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Bledsoe v. Richardson

decided: November 14, 1972.

HAROLD E. BLEDSOE, PLAINTIFF-APPELLANT,
v.
ELLIOTT L. RICHARDSON, SECRETARY OF HEALTH, EDUCATION AND WELFARE, DEFENDANT-APPELLEE



Stevens and Sprecher, Circuit Judges, and Campbell, Senior District Judge.*fn* Sprecher, Circuit Judge (dissenting).

Author: Stevens

STEVENS, Circuit Judge.

Claimant-appellant petitioned the district court to review a denial of social security disability benefits. The district court entered summary judgment against claimant upon finding that there was substantial evidence to support the Secretary's determination that appellant was not under a "disability" as defined in Title II of the Social Security Act.*fn1 We affirm.

Claimant's theory is that the aggregate effect of his several physical impairments renders him disabled and entitles him to disability benefits. The Hearing Examiner rejected this contention, expressly finding that the appellant's disorders "alone or in combination thereof are not so severe that they result in any marked or significant interference with the claimant's work capacity in the type of employment he has previously engaged as a bartender." Hearing Examiner's Decision at 7, App. 18. The question presented by this appeal is whether the administrative findings are supported by substantial evidence.

We share the opinion evidenced by the Fourth Circuit's holding in Dillon v. Celebrezze, 345 F.2d 753 (1965), that such findings should be carefully scrutinized when it is manifest that the claimant's work capacity is impaired by his physical condition. Nevertheless, it is not our function to substitute our judgment for that of the administrative agency which processed the claim. In this case we are satisfied that the record contains substantial evidence supporting the Secretary's findings.

Appellant is a World War II veteran. Since 1944 he has carried a piece of shrapnel in his right shoulder; it causes him some pain and entitles him to a 30% disability pension as a veteran. Upon discharge from the Navy in 1945 he opened a grocery store, but the venture failed after three years. He then worked in several capacities, including as a machine lathe operator and as a parts inspector on an assembly line. He was laid off in the spring of 1956. He had no steady employment until he was hired by the Indiana Highway Department in 1961; during that period he performed only odd jobs such as planting and fruit picking. After two years with the highway department he went to work for his aunt as a bartender and continued in that capacity until she sold the tavern in June of 1969. Except for a brief period of picking fruit for his brother, he has been unemployed since then.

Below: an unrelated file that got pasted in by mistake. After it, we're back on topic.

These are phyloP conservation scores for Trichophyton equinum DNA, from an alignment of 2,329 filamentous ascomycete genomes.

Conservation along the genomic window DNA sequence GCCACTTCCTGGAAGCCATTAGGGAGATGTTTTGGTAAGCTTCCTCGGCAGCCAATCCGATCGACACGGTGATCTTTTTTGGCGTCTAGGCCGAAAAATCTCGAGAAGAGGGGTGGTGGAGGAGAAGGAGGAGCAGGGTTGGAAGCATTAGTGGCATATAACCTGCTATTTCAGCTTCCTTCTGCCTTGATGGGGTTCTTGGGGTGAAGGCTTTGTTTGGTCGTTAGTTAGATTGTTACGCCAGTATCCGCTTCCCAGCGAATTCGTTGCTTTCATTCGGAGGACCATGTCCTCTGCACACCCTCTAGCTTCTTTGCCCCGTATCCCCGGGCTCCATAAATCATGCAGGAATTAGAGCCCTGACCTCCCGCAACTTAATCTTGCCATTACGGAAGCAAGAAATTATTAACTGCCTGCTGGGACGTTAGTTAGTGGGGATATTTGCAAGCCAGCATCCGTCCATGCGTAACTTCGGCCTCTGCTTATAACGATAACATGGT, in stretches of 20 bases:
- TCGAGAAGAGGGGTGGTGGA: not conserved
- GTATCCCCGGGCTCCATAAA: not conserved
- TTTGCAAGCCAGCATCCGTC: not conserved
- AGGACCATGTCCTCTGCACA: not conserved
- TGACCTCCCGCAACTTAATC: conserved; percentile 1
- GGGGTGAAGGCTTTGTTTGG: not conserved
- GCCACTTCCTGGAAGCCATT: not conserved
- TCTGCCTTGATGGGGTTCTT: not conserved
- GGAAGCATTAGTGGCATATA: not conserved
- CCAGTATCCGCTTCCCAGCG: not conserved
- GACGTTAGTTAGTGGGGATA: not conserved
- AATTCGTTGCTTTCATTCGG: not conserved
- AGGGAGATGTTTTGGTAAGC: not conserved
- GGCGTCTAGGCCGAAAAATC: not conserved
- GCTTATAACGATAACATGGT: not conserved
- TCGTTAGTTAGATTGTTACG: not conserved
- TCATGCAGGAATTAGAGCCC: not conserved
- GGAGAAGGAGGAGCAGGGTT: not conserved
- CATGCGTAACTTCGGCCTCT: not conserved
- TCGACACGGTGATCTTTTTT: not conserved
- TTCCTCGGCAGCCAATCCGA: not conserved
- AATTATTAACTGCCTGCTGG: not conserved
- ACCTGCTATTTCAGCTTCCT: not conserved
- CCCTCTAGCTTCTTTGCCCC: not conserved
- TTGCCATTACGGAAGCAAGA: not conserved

On April 15, 1970, claimant filed an application for disability insurance benefits with the Department of Health, Education and Welfare. He was promptly examined by his own physician, Dr. Rompf, and given a "disability interview" by a representative of the Secretary. His doctor's diagnoses were: "1. Generalized osteoarthritis; 2. Hiatal hernia; 3. Foreign body in right shoulder; 4. Old wrist fracture (right)." Ex. 11, App. 76, 78. These medical findings have been accepted at all subsequent stages of the proceeding.

In his application and in his interview claimant also complained that his legs buckled and cramped upon walking and that he suffered from stomach pains. The interviewer noted no observable physical difficulties,*fn2 and commented that appellant was: "Very evasive. Very difficult to obtain any answers." Ex. 10, App. 72, 75. In May of 1970 X-ray examinations were made to determine the basis for appellant's claim that his legs buckled.*fn3 In a report dated May 20, 1970, the results of the X-ray examination were summarized as follows:

"The claimant complains of arthritis in right shoulder, arm and back. He also says legs buckle and cramp upon walking.

"X-rays taken 5/11/70 of lumbo-sacral spine show a mild curve of the lumbar spine. There is no evidence of fracture, tumor or bone defect. The vertebrae and disc spaces all appear normal. At the same time X-rays were taken of the pelvis and hips which were normal except for minimal degenerative joint disease in the hips.

"Considering the absence of any X-ray or laboratory evidence to support an impairment severe enough to preclued the W/E [wage earner] from engaging in his usual employment, it is determined the W/E is not under a disability." Ex. 14, App. 83, 84.

On June 16, 1970, appellant was advised that although he met the earnings requirement for disability purposes, his medical condition was not disabling within the meaning of the law. Ex. 2, App. 62.

On June 24, 1970, appellant filed a request for reconsideration, stating that he was unable to work because of "diseased hip joints, arthritis of spine, hernia, and calcium deposits in aorta." Ex. 3, App. 64. He further stated that his doctor agreed that he was unable to work and that it was necessary for him to take nerve and pain pills daily, shots every three weeks, and that his legs were weak and buckled. Following that request, on August 13, 1970, appellant was reexamined by Dr. Wheeler, a physician selected by the Secretary. Dr. Wheeler's report is thorough and detailed and confirms the presence of various physical impairments. In the concluding paragraph of his report Dr. Wheeler stated, in part:

"Prognosis for return to work is fair. His pain of his joints and muscles and attacks of weakness of his legs would interfere with him performing manual labor. It is felt that he could safely return to his previous occupation. His malfunction appears to be slightly progressive. Patient could take training for a full time sedentary position requiring standing and ...


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